1) With how quick the Winnipeg Jets’ returned to the NHL this past season, the schedule makers weren’t able to switch around the alignments to put Winnipeg in it’s rightful place: the Western Conference. Since then, the NHL and its Board of Governors have been trying to figure out a way to fix this problem. There are easy fixes, such as taking one of the teams in the Central Division and placing them in the the Southeast Division. There are also talks of a full re-alignment, in which the NHL could get rid of the two-conference system entirely. I would explain the entire thing in writing, but that’s too difficult, so I’ll post the pictures of what the NHL might like to do.
So what would the NHL do for realignment, specifically? There have been two forms of realignment proposed to the NHL Board of Governors. The first one keeps teams in conference form with new divisions:
In this form, the NHL gets rid of three divisions in favor of a two division system in each conference. In each conference, one division would have seven teams, while the other division would have eight teams. Each team would play teams in all other divisions twice, home and home. The rest of the games would be divided up equally intra-division. This alignment would also bring the idea of divisional playoffs back, in which the match-ups in the first round of the playoffs would be intra-division.
There are a few problems with this alignment. First, nobody’s sure if Columbus or Detroit would move over to the Eastern Conference, although Mike Ilitch, owner of the Red Wings, says that NHL Commissioner Gary Bettman promised him that the Red Wings would finally move over to the Eastern Conference. This obviously benefits the Red Wings, who have to travel to all the team in the Pacific Division of the Western Conference twice a season per each team. Of course, the Blue Jackets have this same problem. At the same time, does anyone in Columbus care?
Another problem is that this alignment screws with the NHL’s established rivalries, most notably the Pennsylvania one. The Pittsburgh Penguins and the Philadelphia Flyers would not end up in the same division. If this is the case, the Penguins and the Flyers would only play twice a season unless they met later in the playoffs.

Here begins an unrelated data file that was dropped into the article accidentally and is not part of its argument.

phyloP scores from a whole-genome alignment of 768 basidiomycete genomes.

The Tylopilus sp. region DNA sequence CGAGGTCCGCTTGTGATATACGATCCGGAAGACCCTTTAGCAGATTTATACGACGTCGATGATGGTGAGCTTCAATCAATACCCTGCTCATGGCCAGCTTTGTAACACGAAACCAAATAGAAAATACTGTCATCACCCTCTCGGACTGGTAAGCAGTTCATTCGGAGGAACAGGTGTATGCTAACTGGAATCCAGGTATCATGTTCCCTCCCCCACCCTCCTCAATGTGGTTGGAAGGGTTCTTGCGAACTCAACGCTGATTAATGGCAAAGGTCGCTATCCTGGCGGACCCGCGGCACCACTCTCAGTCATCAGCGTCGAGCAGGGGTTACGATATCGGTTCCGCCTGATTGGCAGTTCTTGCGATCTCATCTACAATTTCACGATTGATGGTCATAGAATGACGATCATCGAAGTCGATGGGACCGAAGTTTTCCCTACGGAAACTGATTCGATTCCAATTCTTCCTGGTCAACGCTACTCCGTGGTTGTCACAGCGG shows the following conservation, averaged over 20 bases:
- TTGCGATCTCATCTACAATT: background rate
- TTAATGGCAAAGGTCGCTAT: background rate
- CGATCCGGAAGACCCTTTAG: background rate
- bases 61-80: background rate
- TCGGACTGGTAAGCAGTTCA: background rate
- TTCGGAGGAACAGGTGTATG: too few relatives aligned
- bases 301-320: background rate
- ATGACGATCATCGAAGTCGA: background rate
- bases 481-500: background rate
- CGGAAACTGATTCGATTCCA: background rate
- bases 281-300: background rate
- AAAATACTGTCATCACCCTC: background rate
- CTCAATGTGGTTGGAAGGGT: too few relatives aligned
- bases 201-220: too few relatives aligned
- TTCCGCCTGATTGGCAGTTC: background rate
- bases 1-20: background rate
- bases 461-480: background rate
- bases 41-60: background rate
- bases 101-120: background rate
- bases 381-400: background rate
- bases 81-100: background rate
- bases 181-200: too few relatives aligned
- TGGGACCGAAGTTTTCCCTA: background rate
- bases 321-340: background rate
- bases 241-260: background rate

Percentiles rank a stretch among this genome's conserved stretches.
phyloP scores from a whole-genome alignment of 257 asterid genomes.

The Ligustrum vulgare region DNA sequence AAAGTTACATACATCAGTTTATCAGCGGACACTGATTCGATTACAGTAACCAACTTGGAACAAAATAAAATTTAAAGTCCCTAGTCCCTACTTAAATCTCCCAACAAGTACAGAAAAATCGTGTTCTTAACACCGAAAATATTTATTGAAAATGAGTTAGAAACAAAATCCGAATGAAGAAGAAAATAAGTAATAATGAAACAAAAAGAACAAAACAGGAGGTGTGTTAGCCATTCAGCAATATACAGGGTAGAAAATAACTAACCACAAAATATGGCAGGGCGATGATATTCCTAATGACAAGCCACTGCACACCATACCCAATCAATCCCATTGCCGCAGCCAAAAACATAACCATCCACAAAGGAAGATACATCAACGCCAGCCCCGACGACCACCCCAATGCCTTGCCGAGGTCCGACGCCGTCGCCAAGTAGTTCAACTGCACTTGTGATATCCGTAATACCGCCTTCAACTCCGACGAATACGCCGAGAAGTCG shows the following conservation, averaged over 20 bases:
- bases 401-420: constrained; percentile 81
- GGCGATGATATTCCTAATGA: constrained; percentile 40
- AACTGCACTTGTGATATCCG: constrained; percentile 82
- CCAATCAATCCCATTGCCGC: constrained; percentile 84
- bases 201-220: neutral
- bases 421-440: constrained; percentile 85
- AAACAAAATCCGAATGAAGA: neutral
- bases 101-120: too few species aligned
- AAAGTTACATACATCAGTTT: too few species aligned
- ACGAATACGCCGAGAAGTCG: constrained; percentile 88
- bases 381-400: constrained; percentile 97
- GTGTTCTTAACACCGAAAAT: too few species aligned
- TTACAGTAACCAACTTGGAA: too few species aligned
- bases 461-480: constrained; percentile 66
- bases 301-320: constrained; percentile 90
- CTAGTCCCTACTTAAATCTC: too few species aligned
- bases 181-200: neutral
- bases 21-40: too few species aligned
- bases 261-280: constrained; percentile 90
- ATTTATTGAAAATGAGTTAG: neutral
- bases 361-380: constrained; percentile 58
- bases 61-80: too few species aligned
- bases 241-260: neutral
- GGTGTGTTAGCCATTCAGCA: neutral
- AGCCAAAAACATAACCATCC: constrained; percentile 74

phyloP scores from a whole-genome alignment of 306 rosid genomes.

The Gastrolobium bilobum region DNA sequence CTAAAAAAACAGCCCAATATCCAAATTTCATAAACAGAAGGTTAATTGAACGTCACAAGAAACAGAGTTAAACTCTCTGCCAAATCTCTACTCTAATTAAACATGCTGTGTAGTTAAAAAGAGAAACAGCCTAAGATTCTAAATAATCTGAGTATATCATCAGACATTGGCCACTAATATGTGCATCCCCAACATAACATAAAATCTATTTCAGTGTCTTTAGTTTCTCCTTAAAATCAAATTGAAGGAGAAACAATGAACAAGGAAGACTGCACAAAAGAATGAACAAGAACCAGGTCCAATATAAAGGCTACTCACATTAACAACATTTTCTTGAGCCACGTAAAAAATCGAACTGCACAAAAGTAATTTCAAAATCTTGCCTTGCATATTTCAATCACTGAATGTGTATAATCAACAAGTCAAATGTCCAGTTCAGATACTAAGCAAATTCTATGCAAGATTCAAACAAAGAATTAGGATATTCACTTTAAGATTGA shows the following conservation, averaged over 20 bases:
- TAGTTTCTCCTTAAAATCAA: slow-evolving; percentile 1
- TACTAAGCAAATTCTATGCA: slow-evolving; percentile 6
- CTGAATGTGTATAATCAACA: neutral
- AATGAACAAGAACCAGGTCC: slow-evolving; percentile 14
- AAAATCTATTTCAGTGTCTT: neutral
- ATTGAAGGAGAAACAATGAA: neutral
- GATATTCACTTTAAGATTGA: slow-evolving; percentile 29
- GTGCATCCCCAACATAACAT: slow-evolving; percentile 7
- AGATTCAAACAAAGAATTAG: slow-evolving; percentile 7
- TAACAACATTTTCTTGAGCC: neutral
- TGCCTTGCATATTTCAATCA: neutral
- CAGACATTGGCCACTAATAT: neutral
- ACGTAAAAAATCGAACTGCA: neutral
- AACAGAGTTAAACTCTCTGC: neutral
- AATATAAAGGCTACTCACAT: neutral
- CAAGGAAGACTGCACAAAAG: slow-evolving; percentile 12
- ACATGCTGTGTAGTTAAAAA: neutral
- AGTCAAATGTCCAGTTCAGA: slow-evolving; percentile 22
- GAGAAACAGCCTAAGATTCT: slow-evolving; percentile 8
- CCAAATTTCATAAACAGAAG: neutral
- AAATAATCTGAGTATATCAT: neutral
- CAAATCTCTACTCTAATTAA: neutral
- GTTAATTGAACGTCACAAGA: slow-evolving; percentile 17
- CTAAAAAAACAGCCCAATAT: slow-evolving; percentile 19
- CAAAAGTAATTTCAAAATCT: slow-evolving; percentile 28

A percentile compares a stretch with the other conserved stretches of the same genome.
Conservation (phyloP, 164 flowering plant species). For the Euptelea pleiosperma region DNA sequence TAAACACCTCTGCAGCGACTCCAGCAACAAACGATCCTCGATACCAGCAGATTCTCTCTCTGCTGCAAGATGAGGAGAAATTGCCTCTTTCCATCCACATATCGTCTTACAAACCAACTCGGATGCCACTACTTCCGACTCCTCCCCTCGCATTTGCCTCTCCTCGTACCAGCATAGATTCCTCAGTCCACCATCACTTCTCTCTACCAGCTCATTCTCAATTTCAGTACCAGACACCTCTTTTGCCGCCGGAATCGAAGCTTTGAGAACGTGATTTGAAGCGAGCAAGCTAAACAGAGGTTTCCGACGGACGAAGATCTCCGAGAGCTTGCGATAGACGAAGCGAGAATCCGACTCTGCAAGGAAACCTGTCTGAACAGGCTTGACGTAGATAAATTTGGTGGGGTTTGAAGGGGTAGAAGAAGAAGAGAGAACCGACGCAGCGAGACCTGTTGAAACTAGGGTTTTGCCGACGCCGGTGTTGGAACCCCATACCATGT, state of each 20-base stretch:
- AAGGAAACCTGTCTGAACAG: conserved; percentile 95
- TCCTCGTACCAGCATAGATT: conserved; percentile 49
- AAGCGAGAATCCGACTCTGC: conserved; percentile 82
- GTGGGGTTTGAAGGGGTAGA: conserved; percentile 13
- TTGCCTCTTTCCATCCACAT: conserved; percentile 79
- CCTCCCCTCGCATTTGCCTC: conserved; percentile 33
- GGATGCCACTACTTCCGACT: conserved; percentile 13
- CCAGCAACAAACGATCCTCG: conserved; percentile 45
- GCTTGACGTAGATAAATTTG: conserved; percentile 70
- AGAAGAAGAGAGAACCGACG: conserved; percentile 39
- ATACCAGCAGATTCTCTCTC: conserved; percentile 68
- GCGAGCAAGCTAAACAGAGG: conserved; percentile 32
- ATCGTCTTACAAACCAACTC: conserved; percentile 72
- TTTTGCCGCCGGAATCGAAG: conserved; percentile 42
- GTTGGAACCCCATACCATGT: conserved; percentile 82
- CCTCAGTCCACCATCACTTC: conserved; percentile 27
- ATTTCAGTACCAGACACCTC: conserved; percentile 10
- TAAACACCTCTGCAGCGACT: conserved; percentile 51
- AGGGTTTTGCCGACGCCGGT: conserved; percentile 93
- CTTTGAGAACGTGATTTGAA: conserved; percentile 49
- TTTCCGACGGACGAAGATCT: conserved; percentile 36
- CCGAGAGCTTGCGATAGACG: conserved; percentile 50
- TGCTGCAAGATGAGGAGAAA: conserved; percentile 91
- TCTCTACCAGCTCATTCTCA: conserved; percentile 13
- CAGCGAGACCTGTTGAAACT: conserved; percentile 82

This past Saturday night on Hockey Night in Canada, another realignment is introduced that completely changes the way we think of the NHL’s current alignment:
This alignment completely changes what the NHL has been used to for the last 14 seasons. In this form, the NHL completely gets rid of the two conference system in favor of a four-division system that isn’t bound by conferences. The schedule makeup would be exactly the same as the one described in the previous alignment. However, the one thing that does change is the way the playoffs work.
In this alignment, the NHL would adopt a playoff system in which the first two rounds would be battled out between the top four teams in each division. After the first two rounds, the teams are reseeded from one to four. This means that we could see a Buffalo-Vancouver semi-final matchup before the Stanley Cup Finals.
This alignment keeps all the NHL’s current rivalries intact, and even adds to an evolving one, adding Washington into a division with Pittsburgh. Geographically, it levels the playing field for all the teams in the NHL. Teams in the west wouldn’t have to travel as much as they do now, only visiting teams in other divisions once a season. It increases the travel of the current Eastern Conference, but like I said, this is more or less leveling the playing field with the teams in the West that rack up tons of frequent flyer miles by the time the season is over.
The NHLPA isn’t all that interested in this plan, though. In both of these alignments, there are eight teams in two divisions, and seven teams in the two others. The NHLPA claims that this alignment is unfair for the teams in eight-team divisions, which is a valid point. There’s always that idea of contraction, or maybe even expansion, but neither of those things are realistic for the NHL, who will never want to contract teams, nor does it have the ability to magically expand at the moment. Quebec and Las Vegas are thoroughly disappointed.
The second division alignment is the more intriguing option, here. It doesn’t screw too much up with the current system. However, it changes enough to make some sort of a difference, but that keeps it interesting. For all we know, though, the NHL will simply do what most people expect them to do and just switch two teams. Here’s to hoping for more change.
2) I know. That first one was a long one, so I’ll keep the next four short.
The Sabres are a mess. Other than Thomas Vanek and Jason Pominville, nothing seems to be meshing with this team. Ville Leino has been an atrocity offensively, but his defensive game deserves applause. There’s renewed hope with him currently on a line with rookies Luke Adam and Zack Kassian, though. Kassian, by the way, has been impressive in his five games.
3) Three coaching changes this week. Paul Maurice was axed in Carolina in favor of Kirk Muller. Bruce Boudreau received a call at 6:15 AM to be told that his services were no longer required in Washington, as former Caps captain Dale Hunter takes the helm.
The Boudreau firing becomes even more interesting after the Anaheim-Montreal game on Wednesday night, as he was hired by the Ducks to replace one-time Stanley Cup winning coach Randy Carlisle. If only I could find a job that would fire me in order to be hired by a better company the next day…
4) Claude Giroux is the first Flyer to lead the NHL’s scoring race after 25 games since Eric Lindros did it in the 1998-99 season. In case you needed a random fact to tell your friend at lunch, today.
5) Finally, if Jordin Tootoo isn’t suspended for jumping into Ryan Miller on Saturday night, I’ll be convinced that the Shanabanner isn’t any better than Colin Campbell was. That is all.